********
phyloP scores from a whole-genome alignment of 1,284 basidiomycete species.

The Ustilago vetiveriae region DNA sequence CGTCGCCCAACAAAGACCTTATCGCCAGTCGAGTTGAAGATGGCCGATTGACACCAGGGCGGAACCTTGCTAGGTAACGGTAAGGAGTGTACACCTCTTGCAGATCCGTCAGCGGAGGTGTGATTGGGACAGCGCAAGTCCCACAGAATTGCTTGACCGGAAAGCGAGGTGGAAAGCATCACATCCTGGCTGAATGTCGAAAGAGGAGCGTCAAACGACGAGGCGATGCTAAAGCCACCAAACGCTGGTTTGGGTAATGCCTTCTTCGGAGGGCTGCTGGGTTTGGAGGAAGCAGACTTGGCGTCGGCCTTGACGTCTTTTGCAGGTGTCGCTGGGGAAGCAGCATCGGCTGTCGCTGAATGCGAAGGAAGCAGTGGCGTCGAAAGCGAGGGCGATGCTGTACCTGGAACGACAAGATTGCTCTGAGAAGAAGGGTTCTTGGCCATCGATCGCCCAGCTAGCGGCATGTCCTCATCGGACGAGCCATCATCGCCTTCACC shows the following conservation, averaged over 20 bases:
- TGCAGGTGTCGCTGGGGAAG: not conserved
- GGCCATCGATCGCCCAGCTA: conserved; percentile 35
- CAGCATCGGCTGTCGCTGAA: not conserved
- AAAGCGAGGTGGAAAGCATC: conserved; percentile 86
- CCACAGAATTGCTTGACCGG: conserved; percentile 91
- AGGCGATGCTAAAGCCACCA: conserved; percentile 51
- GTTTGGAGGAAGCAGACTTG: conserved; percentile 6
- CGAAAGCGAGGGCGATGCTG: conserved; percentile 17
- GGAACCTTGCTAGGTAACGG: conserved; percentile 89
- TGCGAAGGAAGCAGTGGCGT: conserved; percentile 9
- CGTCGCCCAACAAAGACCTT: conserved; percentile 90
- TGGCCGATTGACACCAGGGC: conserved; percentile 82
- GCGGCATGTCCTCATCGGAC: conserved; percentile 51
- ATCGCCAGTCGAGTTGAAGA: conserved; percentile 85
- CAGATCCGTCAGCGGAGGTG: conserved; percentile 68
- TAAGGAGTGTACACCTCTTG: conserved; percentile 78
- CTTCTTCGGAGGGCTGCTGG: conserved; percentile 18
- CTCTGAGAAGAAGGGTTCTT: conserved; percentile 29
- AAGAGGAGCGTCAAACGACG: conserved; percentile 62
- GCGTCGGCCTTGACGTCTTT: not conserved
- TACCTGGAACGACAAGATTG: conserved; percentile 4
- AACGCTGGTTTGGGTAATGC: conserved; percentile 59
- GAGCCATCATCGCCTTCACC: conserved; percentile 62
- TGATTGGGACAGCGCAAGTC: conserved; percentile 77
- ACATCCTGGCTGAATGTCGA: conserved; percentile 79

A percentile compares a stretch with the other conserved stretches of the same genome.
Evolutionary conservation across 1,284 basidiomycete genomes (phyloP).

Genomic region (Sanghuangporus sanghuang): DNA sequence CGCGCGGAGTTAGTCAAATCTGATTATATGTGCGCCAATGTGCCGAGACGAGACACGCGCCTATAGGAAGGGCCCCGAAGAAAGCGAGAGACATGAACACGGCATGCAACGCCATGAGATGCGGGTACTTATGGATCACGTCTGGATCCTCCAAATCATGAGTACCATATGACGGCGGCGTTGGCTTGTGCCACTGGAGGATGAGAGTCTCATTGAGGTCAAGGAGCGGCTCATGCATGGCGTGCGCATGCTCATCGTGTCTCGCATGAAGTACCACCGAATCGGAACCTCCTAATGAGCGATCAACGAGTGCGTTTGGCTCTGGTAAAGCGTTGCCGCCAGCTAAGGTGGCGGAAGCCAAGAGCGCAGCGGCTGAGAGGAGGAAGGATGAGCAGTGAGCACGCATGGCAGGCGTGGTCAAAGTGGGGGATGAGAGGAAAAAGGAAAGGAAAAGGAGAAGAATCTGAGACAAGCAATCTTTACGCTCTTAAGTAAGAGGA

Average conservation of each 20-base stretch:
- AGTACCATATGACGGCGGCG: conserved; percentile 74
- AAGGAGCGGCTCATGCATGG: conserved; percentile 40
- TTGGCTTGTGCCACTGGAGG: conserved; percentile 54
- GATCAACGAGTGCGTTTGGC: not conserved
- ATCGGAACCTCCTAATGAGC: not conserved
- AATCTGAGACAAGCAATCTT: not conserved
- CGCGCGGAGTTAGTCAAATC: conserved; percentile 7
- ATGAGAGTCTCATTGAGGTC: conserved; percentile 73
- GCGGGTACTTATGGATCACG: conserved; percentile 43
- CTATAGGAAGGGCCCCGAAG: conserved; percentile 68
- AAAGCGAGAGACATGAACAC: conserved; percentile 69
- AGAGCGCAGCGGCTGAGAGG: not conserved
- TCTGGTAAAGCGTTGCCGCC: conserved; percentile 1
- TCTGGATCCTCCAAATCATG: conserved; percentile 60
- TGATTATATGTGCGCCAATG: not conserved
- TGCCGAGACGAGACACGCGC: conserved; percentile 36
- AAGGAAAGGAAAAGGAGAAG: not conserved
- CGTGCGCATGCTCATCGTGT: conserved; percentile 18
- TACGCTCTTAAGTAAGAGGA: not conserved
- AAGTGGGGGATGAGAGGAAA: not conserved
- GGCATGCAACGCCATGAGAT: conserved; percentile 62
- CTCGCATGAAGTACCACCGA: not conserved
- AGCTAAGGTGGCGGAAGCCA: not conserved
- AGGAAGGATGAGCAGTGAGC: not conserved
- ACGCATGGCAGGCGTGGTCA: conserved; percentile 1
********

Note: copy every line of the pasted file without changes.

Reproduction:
phyloP scores from a whole-genome alignment of 1,284 basidiomycete species.

The Ustilago vetiveriae region DNA sequence CGTCGCCCAACAAAGACCTTATCGCCAGTCGAGTTGAAGATGGCCGATTGACACCAGGGCGGAACCTTGCTAGGTAACGGTAAGGAGTGTACACCTCTTGCAGATCCGTCAGCGGAGGTGTGATTGGGACAGCGCAAGTCCCACAGAATTGCTTGACCGGAAAGCGAGGTGGAAAGCATCACATCCTGGCTGAATGTCGAAAGAGGAGCGTCAAACGACGAGGCGATGCTAAAGCCACCAAACGCTGGTTTGGGTAATGCCTTCTTCGGAGGGCTGCTGGGTTTGGAGGAAGCAGACTTGGCGTCGGCCTTGACGTCTTTTGCAGGTGTCGCTGGGGAAGCAGCATCGGCTGTCGCTGAATGCGAAGGAAGCAGTGGCGTCGAAAGCGAGGGCGATGCTGTACCTGGAACGACAAGATTGCTCTGAGAAGAAGGGTTCTTGGCCATCGATCGCCCAGCTAGCGGCATGTCCTCATCGGACGAGCCATCATCGCCTTCACC shows the following conservation, averaged over 20 bases:
- TGCAGGTGTCGCTGGGGAAG: not conserved
- GGCCATCGATCGCCCAGCTA: conserved; percentile 35
- CAGCATCGGCTGTCGCTGAA: not conserved
- AAAGCGAGGTGGAAAGCATC: conserved; percentile 86
- CCACAGAATTGCTTGACCGG: conserved; percentile 91
- AGGCGATGCTAAAGCCACCA: conserved; percentile 51
- GTTTGGAGGAAGCAGACTTG: conserved; percentile 6
- CGAAAGCGAGGGCGATGCTG: conserved; percentile 17
- GGAACCTTGCTAGGTAACGG: conserved; percentile 89
- TGCGAAGGAAGCAGTGGCGT: conserved; percentile 9
- CGTCGCCCAACAAAGACCTT: conserved; percentile 90
- TGGCCGATTGACACCAGGGC: conserved; percentile 82
- GCGGCATGTCCTCATCGGAC: conserved; percentile 51
- ATCGCCAGTCGAGTTGAAGA: conserved; percentile 85
- CAGATCCGTCAGCGGAGGTG: conserved; percentile 68
- TAAGGAGTGTACACCTCTTG: conserved; percentile 78
- CTTCTTCGGAGGGCTGCTGG: conserved; percentile 18
- CTCTGAGAAGAAGGGTTCTT: conserved; percentile 29
- AAGAGGAGCGTCAAACGACG: conserved; percentile 62
- GCGTCGGCCTTGACGTCTTT: not conserved
- TACCTGGAACGACAAGATTG: conserved; percentile 4
- AACGCTGGTTTGGGTAATGC: conserved; percentile 59
- GAGCCATCATCGCCTTCACC: conserved; percentile 62
- TGATTGGGACAGCGCAAGTC: conserved; percentile 77
- ACATCCTGGCTGAATGTCGA: conserved; percentile 79

A percentile compares a stretch with the other conserved stretches of the same genome.
Evolutionary conservation across 1,284 basidiomycete genomes (phyloP).

Genomic region (Sanghuangporus sanghuang): DNA sequence CGCGCGGAGTTAGTCAAATCTGATTATATGTGCGCCAATGTGCCGAGACGAGACACGCGCCTATAGGAAGGGCCCCGAAGAAAGCGAGAGACATGAACACGGCATGCAACGCCATGAGATGCGGGTACTTATGGATCACGTCTGGATCCTCCAAATCATGAGTACCATATGACGGCGGCGTTGGCTTGTGCCACTGGAGGATGAGAGTCTCATTGAGGTCAAGGAGCGGCTCATGCATGGCGTGCGCATGCTCATCGTGTCTCGCATGAAGTACCACCGAATCGGAACCTCCTAATGAGCGATCAACGAGTGCGTTTGGCTCTGGTAAAGCGTTGCCGCCAGCTAAGGTGGCGGAAGCCAAGAGCGCAGCGGCTGAGAGGAGGAAGGATGAGCAGTGAGCACGCATGGCAGGCGTGGTCAAAGTGGGGGATGAGAGGAAAAAGGAAAGGAAAAGGAGAAGAATCTGAGACAAGCAATCTTTACGCTCTTAAGTAAGAGGA

Average conservation of each 20-base stretch:
- AGTACCATATGACGGCGGCG: conserved; percentile 74
- AAGGAGCGGCTCATGCATGG: conserved; percentile 40
- TTGGCTTGTGCCACTGGAGG: conserved; percentile 54
- GATCAACGAGTGCGTTTGGC: not conserved
- ATCGGAACCTCCTAATGAGC: not conserved
- AATCTGAGACAAGCAATCTT: not conserved
- CGCGCGGAGTTAGTCAAATC: conserved; percentile 7
- ATGAGAGTCTCATTGAGGTC: conserved; percentile 73
- GCGGGTACTTATGGATCACG: conserved; percentile 43
- CTATAGGAAGGGCCCCGAAG: conserved; percentile 68
- AAAGCGAGAGACATGAACAC: conserved; percentile 69
- AGAGCGCAGCGGCTGAGAGG: not conserved
- TCTGGTAAAGCGTTGCCGCC: conserved; percentile 1
- TCTGGATCCTCCAAATCATG: conserved; percentile 60
- TGATTATATGTGCGCCAATG: not conserved
- TGCCGAGACGAGACACGCGC: conserved; percentile 36
- AAGGAAAGGAAAAGGAGAAG: not conserved
- CGTGCGCATGCTCATCGTGT: conserved; percentile 18
- TACGCTCTTAAGTAAGAGGA: not conserved
- AAGTGGGGGATGAGAGGAAA: not conserved
- GGCATGCAACGCCATGAGAT: conserved; percentile 62
- CTCGCATGAAGTACCACCGA: not conserved
- AGCTAAGGTGGCGGAAGCCA: not conserved
- AGGAAGGATGAGCAGTGAGC: not conserved
- ACGCATGGCAGGCGTGGTCA: conserved; percentile 1